Degrees of Freedom (NJ)
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Minutes of Escape (MH)
1st Gent. Our deeds are fetters that we forge ourselves.
When one begins to examine the theme of confinement in even a handful of poems, the paradox of finding liberty or freedom within boundaries is startling. The quote from Lovelace, "Stone walls do not a prison make, / Nor iron bars a cage" is familiar to most of us. The tone is certain: Love, honor, resolve and spirituality are center stage.
Lovelace reputedly wrote "To Althea, from Prison" when he was incarcerated in Westminster Gatehouse (April 30 to June 30, 1642) for presenting an unpopular Royalist petition advocating the return of Anglican bishops to Parliament. His statement of singing shrilly "The sweetness, mercy, majesty, / And glories of my King" (Charles I) is sincere, but we might question how shrilly he has to 'sing' to be heard. Prison is no prison unless we make it so: "Minds innocent and quiet take / That for a hermitage."
Lovelace's metaphysical comparisons spill over into images, metaphors, pantheistic philosophies and ideas of freedom and individualism in the Romantic movement. Wordsworth's "Nuns fret not at their convent's narrow room" echoes paradoxical sentiments of Lovelace: "In truth the prison, unto which we doom / Ourselves, no prison is". And so the poet finds relief from "the weight of too much liberty" within "the Sonnet's scanty plot of ground" like the hermit, the scholar, the maid at the wheel.
A Neo-Platonic cultural critique appears in Wordsworth's "Ode: Intimations of Immortality" where "Heaven lies about us in our infancy! / Shades of the prison house begin to close / Upon the growing boy." In growing up, we enter the earthly prison of adult custom and weight, "the fever and the fret," growing farther from our godly origins.
Coleridge, plagued by financial worries, an incompatible marriage, and an addiction to laudanum brought on to alleviate pain (he coined the word 'psychsomatic'), was also knowledgeable about confinement. He writes "This Lime-Tree Bower, My Prison" because a skillet of hot milk accidentally spilled on his foot prevents him from taking a walk with his friends Charles Lamb and Dorothy Wordsworth. He is glad that Charles has a chance to get out of the City (a thought he also has for his young son in "Frost At Midnight"), where he was virtually imprisoned. Like Wordsworth, Coleridge relies on Nature, God and memory to sustain him. He and Lamb had a lot in common, for they met at Christ's Hospital, 'a charity school'—which sounds like an orphanage full of bullies and prison guards meting out punishments according to their whim. (Charles Lamb, Essays of Eliza, "Christ's Hospital Five and Thirty Years Ago").
I have ridden the bus and subway when overly energetic, boisterous teenagers who have just gotten out of school make riders nervous and I have reassured them saying, "Relax. They just got out of jail." We all remember waiting for the slow hand of the clock to reach three and release us from that captivity.
An extreme of confinement, isolation, is presented in The Ancient Mariner in the moral context of sin and redemption—a poem difficult to read without being reminded of the effects of sensory deprivation so well chronicled in Admiral Byrd's book Alone (G. P. Putnam's Sons, 1938). Cutting off of the senses (now possible in a sensory deprivation tank) causes hallucinations within a short time; psychosis during prolonged periods. Sleep deprivation can have similar effects. The mariner finds a brief respite from his torment when he watches the brightly colored water snakes and "blesse[s] them unaware." The spell temporarily broken, allows him to pray.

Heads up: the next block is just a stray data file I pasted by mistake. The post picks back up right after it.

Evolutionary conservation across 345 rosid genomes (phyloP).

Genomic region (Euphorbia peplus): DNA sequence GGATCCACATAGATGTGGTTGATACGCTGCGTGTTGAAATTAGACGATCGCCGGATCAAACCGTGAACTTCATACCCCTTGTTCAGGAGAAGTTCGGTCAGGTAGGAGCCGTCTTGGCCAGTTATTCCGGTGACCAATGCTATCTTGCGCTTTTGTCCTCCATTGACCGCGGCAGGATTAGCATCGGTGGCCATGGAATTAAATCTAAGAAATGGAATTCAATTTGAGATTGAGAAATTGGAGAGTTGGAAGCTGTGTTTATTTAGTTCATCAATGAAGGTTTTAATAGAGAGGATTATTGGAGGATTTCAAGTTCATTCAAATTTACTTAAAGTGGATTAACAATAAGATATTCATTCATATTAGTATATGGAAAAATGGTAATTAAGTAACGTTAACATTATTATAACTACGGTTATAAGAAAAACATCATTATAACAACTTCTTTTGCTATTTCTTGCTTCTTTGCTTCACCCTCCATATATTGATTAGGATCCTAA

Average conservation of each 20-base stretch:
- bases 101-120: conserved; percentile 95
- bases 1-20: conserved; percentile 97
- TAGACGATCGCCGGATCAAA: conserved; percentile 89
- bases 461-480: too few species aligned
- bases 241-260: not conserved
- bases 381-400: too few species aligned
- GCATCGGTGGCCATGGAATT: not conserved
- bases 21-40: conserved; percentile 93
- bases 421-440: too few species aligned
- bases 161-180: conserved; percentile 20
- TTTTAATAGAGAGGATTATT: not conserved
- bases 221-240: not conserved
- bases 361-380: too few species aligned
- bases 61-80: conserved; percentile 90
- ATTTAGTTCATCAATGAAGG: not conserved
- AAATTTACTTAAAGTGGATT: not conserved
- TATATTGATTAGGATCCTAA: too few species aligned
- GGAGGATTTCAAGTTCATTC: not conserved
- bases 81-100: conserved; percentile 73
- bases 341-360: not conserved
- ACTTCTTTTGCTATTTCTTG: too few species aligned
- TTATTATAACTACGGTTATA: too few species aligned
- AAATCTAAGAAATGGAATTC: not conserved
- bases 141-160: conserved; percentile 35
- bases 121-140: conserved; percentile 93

That experiments in mind control ('brainwashing,' to those who grew up in the Fifties and Sixties) are still being conducted, and that solitary confinement is still practiced in our growing prison system is of great concern to advocates of reform. Not to mention what goes on in some of our mental institutions.
Harry Harlow's monkey experiments (Learning to Love) graphically illustrate the need for physical contact,—even with a cloth-covered, wire surrogate mother. Developmentally, monkeys (and humans) thrive on physical contact, do poorly without it.
The paradox of finding liberty within confinement, or a wish to not have too much liberty, is discussed in books like Eric Hoffer's The True Believer; Eric Fromm's Escape from Freedom and The Sane Society; Christopher Lasch's The Culture of Narcissism, and a self-help book, How I Found Freedom In an Unfree World (Harry Browne, Macmillan, NY, 1973). A high degree of conformity is a cultural mandate.
Bruno Bettelheim's controversial book, The Informed Heart: A Study of the Pyschological Consequences of Living Under Extreme Fear and Terror (1960) recounts his experiences in two Nazi concentration camps where the will to live was brutally and systematically snuffed out. He determined that the need to keep one's identity, to be psychologically healthy, was more important than the need for food and water.
In the opening paragraph of (The Human Zoo), Desmond Morris claims aberrant behavior of animals and humans is due to confinement, overcrowding; that the city is in fact a literal zoo.
Last year I gave a reading and poetry workshop at a prison facility for juvenile offenders in upstate New York. Under constraint that they use no profanity, no explicit sexual references, and no violent scenarios, for the most part these young men tried and succeeded in writing poems that meant something to them. Within these further constraints, they were allowed to have some degree of freedom on the page. One simply wrote about looking out the window.
The paradoxical quality of liberty and confinement is summed up in the concluding stanza of Bob Dylan's love song, "Ballad in Plain D":
my friends from the prison, they ask unto me,
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Minutes of Escape